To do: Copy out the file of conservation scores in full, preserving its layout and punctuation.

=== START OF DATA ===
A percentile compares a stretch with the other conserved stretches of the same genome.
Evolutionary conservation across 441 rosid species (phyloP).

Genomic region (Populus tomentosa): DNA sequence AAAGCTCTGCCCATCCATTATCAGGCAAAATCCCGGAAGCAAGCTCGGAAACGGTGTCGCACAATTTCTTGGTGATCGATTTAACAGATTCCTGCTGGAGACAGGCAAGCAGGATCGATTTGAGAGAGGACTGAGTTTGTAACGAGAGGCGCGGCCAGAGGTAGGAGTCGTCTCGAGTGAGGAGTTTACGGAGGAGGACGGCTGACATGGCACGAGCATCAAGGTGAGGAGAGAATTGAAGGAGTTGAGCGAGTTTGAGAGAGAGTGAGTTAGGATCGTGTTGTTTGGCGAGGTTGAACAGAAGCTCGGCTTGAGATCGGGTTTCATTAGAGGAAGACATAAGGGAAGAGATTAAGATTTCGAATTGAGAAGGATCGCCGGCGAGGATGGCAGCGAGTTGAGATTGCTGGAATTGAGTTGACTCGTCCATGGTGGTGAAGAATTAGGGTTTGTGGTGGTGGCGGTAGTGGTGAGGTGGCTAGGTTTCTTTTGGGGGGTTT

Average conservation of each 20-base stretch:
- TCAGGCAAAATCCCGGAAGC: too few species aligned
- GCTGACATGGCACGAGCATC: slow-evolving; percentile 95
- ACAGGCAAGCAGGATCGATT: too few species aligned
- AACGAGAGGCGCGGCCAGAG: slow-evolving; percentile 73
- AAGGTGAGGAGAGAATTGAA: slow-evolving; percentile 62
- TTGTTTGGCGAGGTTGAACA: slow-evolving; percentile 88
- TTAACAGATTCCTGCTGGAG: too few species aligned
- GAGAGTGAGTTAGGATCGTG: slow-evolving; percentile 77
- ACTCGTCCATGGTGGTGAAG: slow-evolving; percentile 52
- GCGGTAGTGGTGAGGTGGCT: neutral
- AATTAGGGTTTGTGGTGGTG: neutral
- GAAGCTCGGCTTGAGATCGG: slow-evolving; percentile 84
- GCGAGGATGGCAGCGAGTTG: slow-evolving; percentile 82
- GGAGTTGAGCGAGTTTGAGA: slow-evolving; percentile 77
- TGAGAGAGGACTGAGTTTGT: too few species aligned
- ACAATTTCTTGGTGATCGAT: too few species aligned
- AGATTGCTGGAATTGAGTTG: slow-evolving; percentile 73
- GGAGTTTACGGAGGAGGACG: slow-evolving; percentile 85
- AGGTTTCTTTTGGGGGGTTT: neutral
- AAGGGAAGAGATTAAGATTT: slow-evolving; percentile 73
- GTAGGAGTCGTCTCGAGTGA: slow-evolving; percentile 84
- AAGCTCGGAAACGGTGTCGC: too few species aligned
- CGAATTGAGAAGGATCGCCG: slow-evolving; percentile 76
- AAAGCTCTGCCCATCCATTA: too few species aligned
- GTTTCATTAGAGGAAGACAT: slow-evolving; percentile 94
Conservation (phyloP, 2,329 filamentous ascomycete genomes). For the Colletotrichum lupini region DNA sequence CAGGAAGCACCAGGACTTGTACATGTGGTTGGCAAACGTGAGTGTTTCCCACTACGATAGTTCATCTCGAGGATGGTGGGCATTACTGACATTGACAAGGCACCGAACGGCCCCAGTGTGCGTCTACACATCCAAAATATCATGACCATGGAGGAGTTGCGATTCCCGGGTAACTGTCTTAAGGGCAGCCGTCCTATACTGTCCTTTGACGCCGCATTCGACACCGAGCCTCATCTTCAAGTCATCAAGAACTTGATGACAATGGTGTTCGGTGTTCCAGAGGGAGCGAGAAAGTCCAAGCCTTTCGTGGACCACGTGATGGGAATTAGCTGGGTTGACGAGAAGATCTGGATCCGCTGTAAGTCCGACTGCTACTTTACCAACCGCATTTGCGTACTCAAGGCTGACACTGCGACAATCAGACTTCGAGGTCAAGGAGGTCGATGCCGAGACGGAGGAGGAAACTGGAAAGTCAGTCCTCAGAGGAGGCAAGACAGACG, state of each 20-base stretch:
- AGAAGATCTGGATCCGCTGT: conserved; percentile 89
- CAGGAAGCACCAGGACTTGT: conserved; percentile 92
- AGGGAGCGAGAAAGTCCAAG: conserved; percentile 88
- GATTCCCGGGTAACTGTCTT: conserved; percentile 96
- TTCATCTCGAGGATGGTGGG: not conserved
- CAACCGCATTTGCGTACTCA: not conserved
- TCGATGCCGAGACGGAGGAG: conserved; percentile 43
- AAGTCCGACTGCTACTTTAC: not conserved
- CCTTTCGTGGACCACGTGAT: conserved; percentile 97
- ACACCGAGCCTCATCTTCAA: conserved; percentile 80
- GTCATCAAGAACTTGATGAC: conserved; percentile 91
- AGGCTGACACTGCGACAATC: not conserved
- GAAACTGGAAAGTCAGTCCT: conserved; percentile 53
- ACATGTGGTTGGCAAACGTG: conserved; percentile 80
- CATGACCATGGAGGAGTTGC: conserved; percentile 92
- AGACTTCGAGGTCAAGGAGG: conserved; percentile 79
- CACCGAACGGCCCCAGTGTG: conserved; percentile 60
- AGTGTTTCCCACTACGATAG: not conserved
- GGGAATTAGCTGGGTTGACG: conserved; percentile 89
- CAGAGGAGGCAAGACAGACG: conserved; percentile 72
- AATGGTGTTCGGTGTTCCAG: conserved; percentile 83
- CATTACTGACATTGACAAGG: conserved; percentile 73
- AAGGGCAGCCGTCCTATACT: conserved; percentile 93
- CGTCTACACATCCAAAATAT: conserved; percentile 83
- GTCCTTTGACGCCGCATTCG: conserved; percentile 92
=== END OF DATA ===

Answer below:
A percentile compares a stretch with the other conserved stretches of the same genome.
Evolutionary conservation across 441 rosid species (phyloP).

Genomic region (Populus tomentosa): DNA sequence AAAGCTCTGCCCATCCATTATCAGGCAAAATCCCGGAAGCAAGCTCGGAAACGGTGTCGCACAATTTCTTGGTGATCGATTTAACAGATTCCTGCTGGAGACAGGCAAGCAGGATCGATTTGAGAGAGGACTGAGTTTGTAACGAGAGGCGCGGCCAGAGGTAGGAGTCGTCTCGAGTGAGGAGTTTACGGAGGAGGACGGCTGACATGGCACGAGCATCAAGGTGAGGAGAGAATTGAAGGAGTTGAGCGAGTTTGAGAGAGAGTGAGTTAGGATCGTGTTGTTTGGCGAGGTTGAACAGAAGCTCGGCTTGAGATCGGGTTTCATTAGAGGAAGACATAAGGGAAGAGATTAAGATTTCGAATTGAGAAGGATCGCCGGCGAGGATGGCAGCGAGTTGAGATTGCTGGAATTGAGTTGACTCGTCCATGGTGGTGAAGAATTAGGGTTTGTGGTGGTGGCGGTAGTGGTGAGGTGGCTAGGTTTCTTTTGGGGGGTTT

Average conservation of each 20-base stretch:
- TCAGGCAAAATCCCGGAAGC: too few species aligned
- GCTGACATGGCACGAGCATC: slow-evolving; percentile 95
- ACAGGCAAGCAGGATCGATT: too few species aligned
- AACGAGAGGCGCGGCCAGAG: slow-evolving; percentile 73
- AAGGTGAGGAGAGAATTGAA: slow-evolving; percentile 62
- TTGTTTGGCGAGGTTGAACA: slow-evolving; percentile 88
- TTAACAGATTCCTGCTGGAG: too few species aligned
- GAGAGTGAGTTAGGATCGTG: slow-evolving; percentile 77
- ACTCGTCCATGGTGGTGAAG: slow-evolving; percentile 52
- GCGGTAGTGGTGAGGTGGCT: neutral
- AATTAGGGTTTGTGGTGGTG: neutral
- GAAGCTCGGCTTGAGATCGG: slow-evolving; percentile 84
- GCGAGGATGGCAGCGAGTTG: slow-evolving; percentile 82
- GGAGTTGAGCGAGTTTGAGA: slow-evolving; percentile 77
- TGAGAGAGGACTGAGTTTGT: too few species aligned
- ACAATTTCTTGGTGATCGAT: too few species aligned
- AGATTGCTGGAATTGAGTTG: slow-evolving; percentile 73
- GGAGTTTACGGAGGAGGACG: slow-evolving; percentile 85
- AGGTTTCTTTTGGGGGGTTT: neutral
- AAGGGAAGAGATTAAGATTT: slow-evolving; percentile 73
- GTAGGAGTCGTCTCGAGTGA: slow-evolving; percentile 84
- AAGCTCGGAAACGGTGTCGC: too few species aligned
- CGAATTGAGAAGGATCGCCG: slow-evolving; percentile 76
- AAAGCTCTGCCCATCCATTA: too few species aligned
- GTTTCATTAGAGGAAGACAT: slow-evolving; percentile 94
Conservation (phyloP, 2,329 filamentous ascomycete genomes). For the Colletotrichum lupini region DNA sequence CAGGAAGCACCAGGACTTGTACATGTGGTTGGCAAACGTGAGTGTTTCCCACTACGATAGTTCATCTCGAGGATGGTGGGCATTACTGACATTGACAAGGCACCGAACGGCCCCAGTGTGCGTCTACACATCCAAAATATCATGACCATGGAGGAGTTGCGATTCCCGGGTAACTGTCTTAAGGGCAGCCGTCCTATACTGTCCTTTGACGCCGCATTCGACACCGAGCCTCATCTTCAAGTCATCAAGAACTTGATGACAATGGTGTTCGGTGTTCCAGAGGGAGCGAGAAAGTCCAAGCCTTTCGTGGACCACGTGATGGGAATTAGCTGGGTTGACGAGAAGATCTGGATCCGCTGTAAGTCCGACTGCTACTTTACCAACCGCATTTGCGTACTCAAGGCTGACACTGCGACAATCAGACTTCGAGGTCAAGGAGGTCGATGCCGAGACGGAGGAGGAAACTGGAAAGTCAGTCCTCAGAGGAGGCAAGACAGACG, state of each 20-base stretch:
- AGAAGATCTGGATCCGCTGT: conserved; percentile 89
- CAGGAAGCACCAGGACTTGT: conserved; percentile 92
- AGGGAGCGAGAAAGTCCAAG: conserved; percentile 88
- GATTCCCGGGTAACTGTCTT: conserved; percentile 96
- TTCATCTCGAGGATGGTGGG: not conserved
- CAACCGCATTTGCGTACTCA: not conserved
- TCGATGCCGAGACGGAGGAG: conserved; percentile 43
- AAGTCCGACTGCTACTTTAC: not conserved
- CCTTTCGTGGACCACGTGAT: conserved; percentile 97
- ACACCGAGCCTCATCTTCAA: conserved; percentile 80
- GTCATCAAGAACTTGATGAC: conserved; percentile 91
- AGGCTGACACTGCGACAATC: not conserved
- GAAACTGGAAAGTCAGTCCT: conserved; percentile 53
- ACATGTGGTTGGCAAACGTG: conserved; percentile 80
- CATGACCATGGAGGAGTTGC: conserved; percentile 92
- AGACTTCGAGGTCAAGGAGG: conserved; percentile 79
- CACCGAACGGCCCCAGTGTG: conserved; percentile 60
- AGTGTTTCCCACTACGATAG: not conserved
- GGGAATTAGCTGGGTTGACG: conserved; percentile 89
- CAGAGGAGGCAAGACAGACG: conserved; percentile 72
- AATGGTGTTCGGTGTTCCAG: conserved; percentile 83
- CATTACTGACATTGACAAGG: conserved; percentile 73
- AAGGGCAGCCGTCCTATACT: conserved; percentile 93
- CGTCTACACATCCAAAATAT: conserved; percentile 83
- GTCCTTTGACGCCGCATTCG: conserved; percentile 92